Use low sunlight. The ideal times for outdoor photography are from dawn until 9 a.m. and from late afternoon until dusk, as they provide the “best natural light” and shadows that add drama.
Keep it simple. While it’s good to include some of the animal’s environment, don’t overdo it. Too many rocks and trees make
a photograph “look cluttered” and distract from the main subject.
Compose the shot. Practice the “rule of thirds,” a basic principle of photography. Try to visualize “three horizontal and three vertical lines” across the frame and place the subject at one of the intersections.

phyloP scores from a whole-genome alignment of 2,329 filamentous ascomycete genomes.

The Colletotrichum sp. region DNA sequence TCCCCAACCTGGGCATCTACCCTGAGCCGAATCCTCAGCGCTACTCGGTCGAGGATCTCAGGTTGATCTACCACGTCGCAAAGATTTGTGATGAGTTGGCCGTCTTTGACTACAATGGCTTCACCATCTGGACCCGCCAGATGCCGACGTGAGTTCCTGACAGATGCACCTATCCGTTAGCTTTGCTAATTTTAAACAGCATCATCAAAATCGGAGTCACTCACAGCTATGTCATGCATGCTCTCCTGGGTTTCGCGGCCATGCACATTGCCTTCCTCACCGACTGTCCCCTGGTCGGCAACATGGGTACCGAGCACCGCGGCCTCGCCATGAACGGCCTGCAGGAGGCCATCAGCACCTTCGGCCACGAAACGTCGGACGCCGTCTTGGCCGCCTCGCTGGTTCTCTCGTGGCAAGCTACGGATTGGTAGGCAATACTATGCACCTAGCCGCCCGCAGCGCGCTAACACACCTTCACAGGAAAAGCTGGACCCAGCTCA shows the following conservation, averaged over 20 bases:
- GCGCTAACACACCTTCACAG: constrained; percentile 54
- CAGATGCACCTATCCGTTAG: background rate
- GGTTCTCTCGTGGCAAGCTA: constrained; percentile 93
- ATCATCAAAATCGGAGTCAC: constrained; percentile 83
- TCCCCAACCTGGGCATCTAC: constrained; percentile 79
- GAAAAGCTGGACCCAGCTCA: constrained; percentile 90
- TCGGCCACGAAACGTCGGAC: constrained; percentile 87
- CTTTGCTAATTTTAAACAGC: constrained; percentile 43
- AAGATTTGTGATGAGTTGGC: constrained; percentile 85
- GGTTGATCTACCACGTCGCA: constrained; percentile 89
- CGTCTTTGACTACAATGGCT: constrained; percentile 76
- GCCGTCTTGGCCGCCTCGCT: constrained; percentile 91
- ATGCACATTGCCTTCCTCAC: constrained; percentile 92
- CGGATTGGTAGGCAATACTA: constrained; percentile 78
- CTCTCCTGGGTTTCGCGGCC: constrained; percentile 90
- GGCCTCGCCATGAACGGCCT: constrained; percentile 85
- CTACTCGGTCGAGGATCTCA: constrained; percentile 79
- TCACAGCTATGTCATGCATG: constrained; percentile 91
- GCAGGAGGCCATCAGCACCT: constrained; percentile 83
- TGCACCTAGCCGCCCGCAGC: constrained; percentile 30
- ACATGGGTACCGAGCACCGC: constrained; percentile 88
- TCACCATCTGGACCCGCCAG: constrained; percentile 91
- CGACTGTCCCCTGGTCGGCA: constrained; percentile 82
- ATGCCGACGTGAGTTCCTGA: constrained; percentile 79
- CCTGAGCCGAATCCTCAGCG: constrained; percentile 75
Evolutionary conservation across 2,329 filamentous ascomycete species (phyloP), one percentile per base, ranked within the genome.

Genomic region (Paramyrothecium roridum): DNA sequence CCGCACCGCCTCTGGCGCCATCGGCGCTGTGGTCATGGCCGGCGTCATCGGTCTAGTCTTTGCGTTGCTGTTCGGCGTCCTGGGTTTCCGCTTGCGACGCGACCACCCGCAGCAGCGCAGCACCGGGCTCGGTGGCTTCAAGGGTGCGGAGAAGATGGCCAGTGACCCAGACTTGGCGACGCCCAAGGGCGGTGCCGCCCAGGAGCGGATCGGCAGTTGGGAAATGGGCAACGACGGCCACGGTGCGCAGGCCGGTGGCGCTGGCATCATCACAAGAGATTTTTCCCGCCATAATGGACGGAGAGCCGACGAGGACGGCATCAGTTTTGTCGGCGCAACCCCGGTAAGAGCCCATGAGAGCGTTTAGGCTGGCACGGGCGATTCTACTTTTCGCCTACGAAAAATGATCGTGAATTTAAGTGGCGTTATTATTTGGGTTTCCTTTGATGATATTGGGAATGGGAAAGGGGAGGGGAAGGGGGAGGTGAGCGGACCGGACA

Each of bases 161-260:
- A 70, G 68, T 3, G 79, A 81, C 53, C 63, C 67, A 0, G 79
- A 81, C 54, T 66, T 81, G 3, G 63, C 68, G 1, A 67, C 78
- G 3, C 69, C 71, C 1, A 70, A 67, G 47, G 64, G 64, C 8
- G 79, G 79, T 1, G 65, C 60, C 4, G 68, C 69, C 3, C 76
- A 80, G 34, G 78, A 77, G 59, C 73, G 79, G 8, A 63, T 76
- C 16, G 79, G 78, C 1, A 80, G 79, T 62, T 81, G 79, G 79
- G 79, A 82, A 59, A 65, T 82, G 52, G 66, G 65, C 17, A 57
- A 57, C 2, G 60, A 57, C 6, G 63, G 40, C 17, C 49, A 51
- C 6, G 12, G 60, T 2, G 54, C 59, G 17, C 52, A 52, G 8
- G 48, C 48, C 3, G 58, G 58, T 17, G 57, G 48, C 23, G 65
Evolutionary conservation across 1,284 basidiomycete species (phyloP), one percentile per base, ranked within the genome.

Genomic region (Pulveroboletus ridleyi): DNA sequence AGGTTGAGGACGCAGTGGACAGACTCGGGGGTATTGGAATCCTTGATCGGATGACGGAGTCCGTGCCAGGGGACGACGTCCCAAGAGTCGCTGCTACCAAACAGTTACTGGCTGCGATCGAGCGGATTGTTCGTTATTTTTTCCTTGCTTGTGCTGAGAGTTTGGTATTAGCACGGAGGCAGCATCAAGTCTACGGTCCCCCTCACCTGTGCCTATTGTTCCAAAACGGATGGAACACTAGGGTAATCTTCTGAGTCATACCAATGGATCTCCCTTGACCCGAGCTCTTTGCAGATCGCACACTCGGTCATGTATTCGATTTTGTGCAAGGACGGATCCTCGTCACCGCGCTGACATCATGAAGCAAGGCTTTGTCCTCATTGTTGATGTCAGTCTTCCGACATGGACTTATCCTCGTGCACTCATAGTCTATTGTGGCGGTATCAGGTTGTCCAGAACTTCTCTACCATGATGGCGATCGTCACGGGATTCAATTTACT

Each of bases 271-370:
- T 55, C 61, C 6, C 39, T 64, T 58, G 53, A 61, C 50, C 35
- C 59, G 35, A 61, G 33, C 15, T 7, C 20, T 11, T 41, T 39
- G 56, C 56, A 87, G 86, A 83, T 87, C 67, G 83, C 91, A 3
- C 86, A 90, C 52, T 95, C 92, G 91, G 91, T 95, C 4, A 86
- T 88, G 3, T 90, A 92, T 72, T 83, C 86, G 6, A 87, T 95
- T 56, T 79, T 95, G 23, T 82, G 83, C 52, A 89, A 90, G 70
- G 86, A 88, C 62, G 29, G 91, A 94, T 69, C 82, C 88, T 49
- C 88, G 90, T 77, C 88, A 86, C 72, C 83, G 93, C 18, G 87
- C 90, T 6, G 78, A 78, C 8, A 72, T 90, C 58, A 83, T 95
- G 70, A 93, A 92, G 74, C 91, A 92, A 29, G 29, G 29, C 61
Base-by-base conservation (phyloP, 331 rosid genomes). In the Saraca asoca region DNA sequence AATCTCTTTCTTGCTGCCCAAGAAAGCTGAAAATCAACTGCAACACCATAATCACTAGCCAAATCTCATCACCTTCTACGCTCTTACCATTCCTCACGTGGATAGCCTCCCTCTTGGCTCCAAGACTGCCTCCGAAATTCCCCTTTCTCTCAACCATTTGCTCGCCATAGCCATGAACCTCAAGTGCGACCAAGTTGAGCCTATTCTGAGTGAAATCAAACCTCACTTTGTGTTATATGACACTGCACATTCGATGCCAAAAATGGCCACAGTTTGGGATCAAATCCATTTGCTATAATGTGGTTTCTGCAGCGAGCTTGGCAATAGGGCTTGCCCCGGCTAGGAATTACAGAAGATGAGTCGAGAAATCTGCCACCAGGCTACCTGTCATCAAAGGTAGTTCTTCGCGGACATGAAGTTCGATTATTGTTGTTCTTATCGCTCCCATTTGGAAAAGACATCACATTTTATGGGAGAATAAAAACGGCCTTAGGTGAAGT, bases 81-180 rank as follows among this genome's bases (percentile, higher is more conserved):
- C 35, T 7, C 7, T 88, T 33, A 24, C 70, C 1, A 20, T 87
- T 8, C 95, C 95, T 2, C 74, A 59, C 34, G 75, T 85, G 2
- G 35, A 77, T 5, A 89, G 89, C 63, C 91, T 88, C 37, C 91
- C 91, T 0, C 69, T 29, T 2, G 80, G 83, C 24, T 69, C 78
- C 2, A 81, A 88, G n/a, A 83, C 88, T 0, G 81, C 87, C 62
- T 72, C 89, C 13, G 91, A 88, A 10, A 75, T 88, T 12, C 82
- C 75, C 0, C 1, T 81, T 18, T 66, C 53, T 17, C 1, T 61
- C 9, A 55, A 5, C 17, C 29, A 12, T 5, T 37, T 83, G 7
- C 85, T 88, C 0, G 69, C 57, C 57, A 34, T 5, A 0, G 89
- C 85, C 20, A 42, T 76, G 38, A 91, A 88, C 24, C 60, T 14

See eye to eye. Stoop down to the animal’s eye level, and you can catch the light needed to brighten up its eyes. One caveat: Distracting the animal may be a quick way to secure the shot, but most nature photographers consider this unethical. The point is to depict the creature in its normal routine.